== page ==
The New York Conference’s own response helped organize, train and fund local church members for recovery ministries, said the Rev. Charles “Chick” Straut, the program administrator.

Eighty-seven grants were given to local church projects ranging from after-school programs to interfaith dialogues to pastoral support. “We were of more help to the people who weren’t recognized as victims so easily, who didn’t qualify for government aid,” he said.

With other faith groups, the New York Conference and UMCOR were key partners in the formation of New York Disaster Interfaith Services as a way to address jointly the recovery needs. The organization still exists in a scaled-back form today.

New Jersey focus

In New Jersey, the conference’s HEART program focused on families who were suffering economic loss but had no assistance. Clients would stay in system until they became self-sufficient, learning to live on less money and to become re-employed.

“When we got boots on the ground,” said the Rev. Christopher Miller, who led the program for three years, “we saw the gap in people responding to those who had basically lost jobs and income but had not seriously been injured or lost a loved one.”

As part of the rebuilding at ground zero, the new 1 World Trade Tower was under construction in August 2011. Donations also allowed the denomination to help rebuild the lives of those affected by 9/11. A UMNS photo by John C. Goodwin.

The average client received $5,657 in direct assistance. The vast majority were “so appreciative” to have someone help them sort through their options and provide assistance when a crisis or immediate needs arose, said Earl, who was a HEART case manager.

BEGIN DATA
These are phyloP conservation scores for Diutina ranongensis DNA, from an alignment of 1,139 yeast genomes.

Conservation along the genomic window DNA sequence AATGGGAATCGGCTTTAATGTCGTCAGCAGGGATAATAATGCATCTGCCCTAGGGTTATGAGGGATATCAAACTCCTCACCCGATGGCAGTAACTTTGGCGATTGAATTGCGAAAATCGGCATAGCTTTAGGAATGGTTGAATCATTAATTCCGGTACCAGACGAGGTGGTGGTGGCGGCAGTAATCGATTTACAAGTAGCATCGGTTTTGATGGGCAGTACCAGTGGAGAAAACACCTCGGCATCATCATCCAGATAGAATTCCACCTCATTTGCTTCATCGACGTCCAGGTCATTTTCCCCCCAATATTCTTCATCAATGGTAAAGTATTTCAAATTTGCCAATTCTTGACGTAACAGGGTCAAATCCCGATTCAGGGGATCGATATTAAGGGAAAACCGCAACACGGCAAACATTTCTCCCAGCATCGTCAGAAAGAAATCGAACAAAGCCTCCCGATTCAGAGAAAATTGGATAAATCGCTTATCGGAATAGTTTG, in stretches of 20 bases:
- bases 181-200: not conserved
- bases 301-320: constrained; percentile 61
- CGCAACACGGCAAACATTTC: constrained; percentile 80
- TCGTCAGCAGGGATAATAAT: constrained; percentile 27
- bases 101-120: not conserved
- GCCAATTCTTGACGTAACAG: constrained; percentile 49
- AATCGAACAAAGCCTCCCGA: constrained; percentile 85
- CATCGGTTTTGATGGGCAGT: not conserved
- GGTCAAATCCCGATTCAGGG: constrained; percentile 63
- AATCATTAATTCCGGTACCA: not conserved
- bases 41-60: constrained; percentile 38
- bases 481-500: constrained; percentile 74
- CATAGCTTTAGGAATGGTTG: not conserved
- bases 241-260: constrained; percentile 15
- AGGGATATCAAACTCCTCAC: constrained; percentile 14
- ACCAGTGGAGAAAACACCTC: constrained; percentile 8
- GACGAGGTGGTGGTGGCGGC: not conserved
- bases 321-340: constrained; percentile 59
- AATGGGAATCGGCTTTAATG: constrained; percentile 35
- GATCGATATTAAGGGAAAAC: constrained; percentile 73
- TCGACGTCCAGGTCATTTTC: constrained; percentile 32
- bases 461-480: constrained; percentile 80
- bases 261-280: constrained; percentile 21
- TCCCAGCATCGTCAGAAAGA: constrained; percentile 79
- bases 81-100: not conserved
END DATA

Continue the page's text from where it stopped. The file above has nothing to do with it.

Some clients were referred to mental health providers, but much of the stress was understandable under the circumstances. “Anxiety about being evicted is very real,” she noted. “It’s not something a pill is going to help you with.”

To avoid duplicating relief efforts, HEART coordinated with other agencies, such as Jewish Family Services, Catholic Charities and the Salvation Army. Case managers from the various groups called to discuss the needs of their clients and sometimes swapped resources.

Maintaining a balanced approach was important. “I think our staff did a really great job of managing a genuine sense of care-giving while not being overwhelmed by those needs,” Earl said.

The HEART program handled 522 cases before it closed in 2006, making it one of the longest-running 9/11-related programs in the state. Now, Miller believes, the New Jersey Conference has “the confidence that they can take on something of this kind of magnitude and do it well.”

*Bloom is a United Methodist News Service multimedia reporter based in New York. Follow her at http://twitter.com/umcscribe